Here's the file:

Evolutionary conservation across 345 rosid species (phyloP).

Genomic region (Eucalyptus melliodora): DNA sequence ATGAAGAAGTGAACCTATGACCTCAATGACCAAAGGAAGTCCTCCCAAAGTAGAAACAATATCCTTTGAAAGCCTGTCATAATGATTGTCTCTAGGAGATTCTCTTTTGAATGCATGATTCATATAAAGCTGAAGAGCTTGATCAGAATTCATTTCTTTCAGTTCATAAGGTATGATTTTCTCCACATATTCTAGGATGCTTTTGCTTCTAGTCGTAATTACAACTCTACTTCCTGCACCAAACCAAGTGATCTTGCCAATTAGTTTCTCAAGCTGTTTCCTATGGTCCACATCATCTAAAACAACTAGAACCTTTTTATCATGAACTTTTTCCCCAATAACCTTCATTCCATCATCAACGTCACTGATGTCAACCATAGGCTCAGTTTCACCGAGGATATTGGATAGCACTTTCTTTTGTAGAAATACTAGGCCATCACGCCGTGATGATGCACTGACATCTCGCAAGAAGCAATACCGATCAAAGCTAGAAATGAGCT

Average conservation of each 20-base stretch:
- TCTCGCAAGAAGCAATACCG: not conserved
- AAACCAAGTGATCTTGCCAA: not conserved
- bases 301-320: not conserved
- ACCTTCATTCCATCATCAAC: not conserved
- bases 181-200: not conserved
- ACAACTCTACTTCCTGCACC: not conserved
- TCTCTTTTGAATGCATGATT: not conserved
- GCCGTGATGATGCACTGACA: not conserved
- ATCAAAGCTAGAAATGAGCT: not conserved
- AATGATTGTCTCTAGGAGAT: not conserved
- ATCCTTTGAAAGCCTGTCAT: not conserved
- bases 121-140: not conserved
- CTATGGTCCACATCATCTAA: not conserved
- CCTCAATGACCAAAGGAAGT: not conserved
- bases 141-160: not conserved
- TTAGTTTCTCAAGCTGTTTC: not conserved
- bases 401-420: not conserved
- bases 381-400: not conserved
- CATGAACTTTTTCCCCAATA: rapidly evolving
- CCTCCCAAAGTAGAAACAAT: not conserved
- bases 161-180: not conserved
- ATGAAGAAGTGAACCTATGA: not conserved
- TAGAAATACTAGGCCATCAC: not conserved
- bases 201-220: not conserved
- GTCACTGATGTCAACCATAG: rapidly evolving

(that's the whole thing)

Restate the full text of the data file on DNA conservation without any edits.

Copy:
Evolutionary conservation across 345 rosid species (phyloP).

Genomic region (Eucalyptus melliodora): DNA sequence ATGAAGAAGTGAACCTATGACCTCAATGACCAAAGGAAGTCCTCCCAAAGTAGAAACAATATCCTTTGAAAGCCTGTCATAATGATTGTCTCTAGGAGATTCTCTTTTGAATGCATGATTCATATAAAGCTGAAGAGCTTGATCAGAATTCATTTCTTTCAGTTCATAAGGTATGATTTTCTCCACATATTCTAGGATGCTTTTGCTTCTAGTCGTAATTACAACTCTACTTCCTGCACCAAACCAAGTGATCTTGCCAATTAGTTTCTCAAGCTGTTTCCTATGGTCCACATCATCTAAAACAACTAGAACCTTTTTATCATGAACTTTTTCCCCAATAACCTTCATTCCATCATCAACGTCACTGATGTCAACCATAGGCTCAGTTTCACCGAGGATATTGGATAGCACTTTCTTTTGTAGAAATACTAGGCCATCACGCCGTGATGATGCACTGACATCTCGCAAGAAGCAATACCGATCAAAGCTAGAAATGAGCT

Average conservation of each 20-base stretch:
- TCTCGCAAGAAGCAATACCG: not conserved
- AAACCAAGTGATCTTGCCAA: not conserved
- bases 301-320: not conserved
- ACCTTCATTCCATCATCAAC: not conserved
- bases 181-200: not conserved
- ACAACTCTACTTCCTGCACC: not conserved
- TCTCTTTTGAATGCATGATT: not conserved
- GCCGTGATGATGCACTGACA: not conserved
- ATCAAAGCTAGAAATGAGCT: not conserved
- AATGATTGTCTCTAGGAGAT: not conserved
- ATCCTTTGAAAGCCTGTCAT: not conserved
- bases 121-140: not conserved
- CTATGGTCCACATCATCTAA: not conserved
- CCTCAATGACCAAAGGAAGT: not conserved
- bases 141-160: not conserved
- TTAGTTTCTCAAGCTGTTTC: not conserved
- bases 401-420: not conserved
- bases 381-400: not conserved
- CATGAACTTTTTCCCCAATA: rapidly evolving
- CCTCCCAAAGTAGAAACAAT: not conserved
- bases 161-180: not conserved
- ATGAAGAAGTGAACCTATGA: not conserved
- TAGAAATACTAGGCCATCAC: not conserved
- bases 201-220: not conserved
- GTCACTGATGTCAACCATAG: rapidly evolving